Or it may not.  One way forward economically may lie in the pattern common to capitalism in the past:  adopting some of the notions of its critics while preserving the fundamental structure of the system.  Illustrative in this were Bismarck’s adaptation of elements of the socialist platform or FDR’s New Deal break with austerity and limited government.  I personally wonder whether some greater measure of “economic nationalism” (though free of the taint of Steve Bannon) may again be seen as necessary or fashionable – a trajectory made more likely if China, with its simultaneous emphasis on free trade and very strong economic nationalist tendencies, continues its national rejuvenation.   For someone who deeply subscribes to the Whig reading, however, this may seem an unacceptable step backwards.

Even if that does not happen, it is clear that a Whig history narrative excludes important trends and legitimate challenges.  It limits unnecessarily the options of policy makers and explains away too easily the failures of recent decades.  As a result, it has often missed the popular discontent it must now face.

Many Roads Led to Trump, but Look to the Swing States

Rust Belt Economic Decline

On the night of November 9, 2016, a new political quiz emerged.  It’s both revealing and simple, consisting of a single question:  “why did Trump win?”  Common responses include racism, economic anxiety, misogyny, progressive overreach, the prevalence of self-contained “bubbles” on the left and right, and Russian interference.   Whatever your preferred answer is, it tells a lot about what you think is today’s most significant social issue.

Most moderates would agree that “all of the above probably played some role, to greater or lesser degrees.”  This is correct and should be the foundation for further analysis, but it’s also a bit of a bland truism.  It bears passing mention here as, sadly, it is not always a widely-held notion among ideologues.  This is demonstrated by the shrill and polemical character of many explanatory pieces, like this ludicrously self-assured piece by Mr. Monomania, Ta-Nehisi Coates.  So the correct follow-up is:  okay, all the above factors may have played some role, but is there one that’s weightier than the others?  I admit I’m most partial to economic anxiety.  Here’s why and what it says about folks like me.

Unlike the agitprop of Mr. Coates, I admit my explanation has its weaknesses .   The most glaring is that people with an income of $50,000 were more  likely to vote for Clinton.    There isn’t any way to entirely explain this fact away.  It clearly does suggest that the relationship between having a low income at the time of the election and voting for Trump is at best muddied.

However, there is also much more to the data than just that point.  As was observed elsewhere, Trump’s victory hinged on a very small number of votes.  According to this analysis in the Washington Post, the “election was effectively decided by 107,000 people” in the states of Pennsylvania, Michigan and Wisconsin.  These three states also voted very decisively for Obama in 2008 and again in 2012 .    The decisive swing-state of Ohio, which likewise voted Obama in 2008 and 2012, went Trump in 2016.  Given that the traditionally Republican states voted along party-lines as always (90% of Republicans voted Trump), the kingmakers were in fact the voters in these swing-areas.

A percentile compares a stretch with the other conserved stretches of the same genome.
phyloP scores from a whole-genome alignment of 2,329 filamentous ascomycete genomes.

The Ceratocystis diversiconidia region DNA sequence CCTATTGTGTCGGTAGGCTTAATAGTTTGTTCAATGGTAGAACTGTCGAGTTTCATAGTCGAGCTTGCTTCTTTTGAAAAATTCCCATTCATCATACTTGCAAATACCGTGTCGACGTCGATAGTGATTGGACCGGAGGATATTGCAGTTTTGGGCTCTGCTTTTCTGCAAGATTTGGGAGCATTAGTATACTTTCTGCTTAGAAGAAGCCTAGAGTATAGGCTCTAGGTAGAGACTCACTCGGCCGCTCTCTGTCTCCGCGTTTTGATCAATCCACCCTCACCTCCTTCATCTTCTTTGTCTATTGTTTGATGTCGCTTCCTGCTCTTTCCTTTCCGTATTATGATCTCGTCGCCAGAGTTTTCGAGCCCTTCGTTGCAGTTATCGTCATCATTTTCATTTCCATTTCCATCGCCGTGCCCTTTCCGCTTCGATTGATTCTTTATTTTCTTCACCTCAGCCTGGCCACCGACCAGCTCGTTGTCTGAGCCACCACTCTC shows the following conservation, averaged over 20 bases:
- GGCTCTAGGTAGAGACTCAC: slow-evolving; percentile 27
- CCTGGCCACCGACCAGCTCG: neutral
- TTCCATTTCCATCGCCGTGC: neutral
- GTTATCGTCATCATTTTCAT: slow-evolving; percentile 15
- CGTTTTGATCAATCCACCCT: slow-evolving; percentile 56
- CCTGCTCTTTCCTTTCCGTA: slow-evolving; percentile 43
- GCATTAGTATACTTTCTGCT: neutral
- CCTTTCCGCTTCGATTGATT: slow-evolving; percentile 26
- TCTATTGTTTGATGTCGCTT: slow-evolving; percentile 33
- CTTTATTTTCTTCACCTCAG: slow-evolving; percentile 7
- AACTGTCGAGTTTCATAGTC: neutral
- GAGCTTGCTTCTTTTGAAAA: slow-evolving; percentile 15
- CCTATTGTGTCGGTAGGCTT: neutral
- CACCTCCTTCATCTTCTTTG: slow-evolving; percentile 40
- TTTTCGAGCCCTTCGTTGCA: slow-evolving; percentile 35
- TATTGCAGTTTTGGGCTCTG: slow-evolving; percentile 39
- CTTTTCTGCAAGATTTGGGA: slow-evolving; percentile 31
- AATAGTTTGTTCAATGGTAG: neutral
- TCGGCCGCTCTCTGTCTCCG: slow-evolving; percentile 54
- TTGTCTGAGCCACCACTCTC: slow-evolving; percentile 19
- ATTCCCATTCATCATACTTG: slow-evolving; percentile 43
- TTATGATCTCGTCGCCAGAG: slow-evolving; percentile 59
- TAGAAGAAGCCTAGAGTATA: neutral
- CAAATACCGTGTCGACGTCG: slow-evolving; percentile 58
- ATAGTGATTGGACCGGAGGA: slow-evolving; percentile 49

What do these states have in common?  Are they particular hotbeds of racist activity in ways they were not in 2008 and 2012?  That strains credulity.  Ockham’s razor tells us the simplest answer based on these states’ commonality:  that the Rust Belt has been hit especially hard by globalization and the loss of manufacturing jobs.  Trump’s message of bringing back manufacturing jobs, though likely a con and a fantasy, had particular resonance with these voters as evidenced by this key switch in allegiance in 2016.  Obama’s vice-president Joe Biden certainly thought that this issue was of prime importance and blamed the Democrats defeat on it. 

Other factors are also worth considering to explain Clinton’s support among those earning less than $50,000.  Clinton voters were also much younger, including for the 18-29 demographic (55-37) and the 30-44 group (50-42).  This is significant as younger people are more likely to have a lower income, but still enjoy prospects for future income growth.

None of this is to say that other factors didn’t play a role.  White identity politics assuredly motivated some Americans to support the man whom Pat Buchanan called “the Great White Hope”  and the message of voting Trump to prevent the appointment of progressive Supreme Court justices was also a common refrain during the campaign.  However, based on where the election was actually decided, these explanations ultimately lack the explanatory power of Bill Clinton’s 1992 observation “it’s the economy, stupid.”  After all, not only did these same swing states vote Obama in 2008 and 2012, but Trump also captured more Latino voters than Romney did in 2012.

What does it say about you if you believe that economics was the key factor behind Trump’s election?  It may mean that you think that it is economic inequality that is giving rise to our most serious challenges.  It probably means that you’re critical of Republican’s simultaneous worship of big business and offshoring on the one hand, while offering little of substance to those left behind.  It could potentially mean that you’re likewise critical of the Democrats’ neglect of economic concerns relative to the weight progressive causes receive.   Finally, there’s a good chance you feel both parties are adrift.

Trump’s exploitation of the economic issue was the key that allowed him to overthrow the Republican Party establishment (which did not appear to be giving the issue much importance) and then capture the Rust Belt swing votes necessary to defeat Clinton.  But sadly, Trump’s voters have been taken in by a conman driven by ego whose economic playbook seems to be the cribbed notes of a tired, Regan-era ideology.   Whether out of his desire to be accepted by the wealthiest elite or out of some other concern, he has also filled his cabinet with Goldman Sachs alum, a prime bête noir during his campaign and the very symbol of offshoring, shareholder value, and plutocratic disinterest in the working person.

The reality, of course, is that the complex nature of technological change and the global economy make promises of restoring the manufacturing prosperity of 1964 a wistful fantasy.  Though many have pinned their economic hopes on him, Rust Belt voters may have a while to wait before “the greatest jobs president that God ever created” delivers.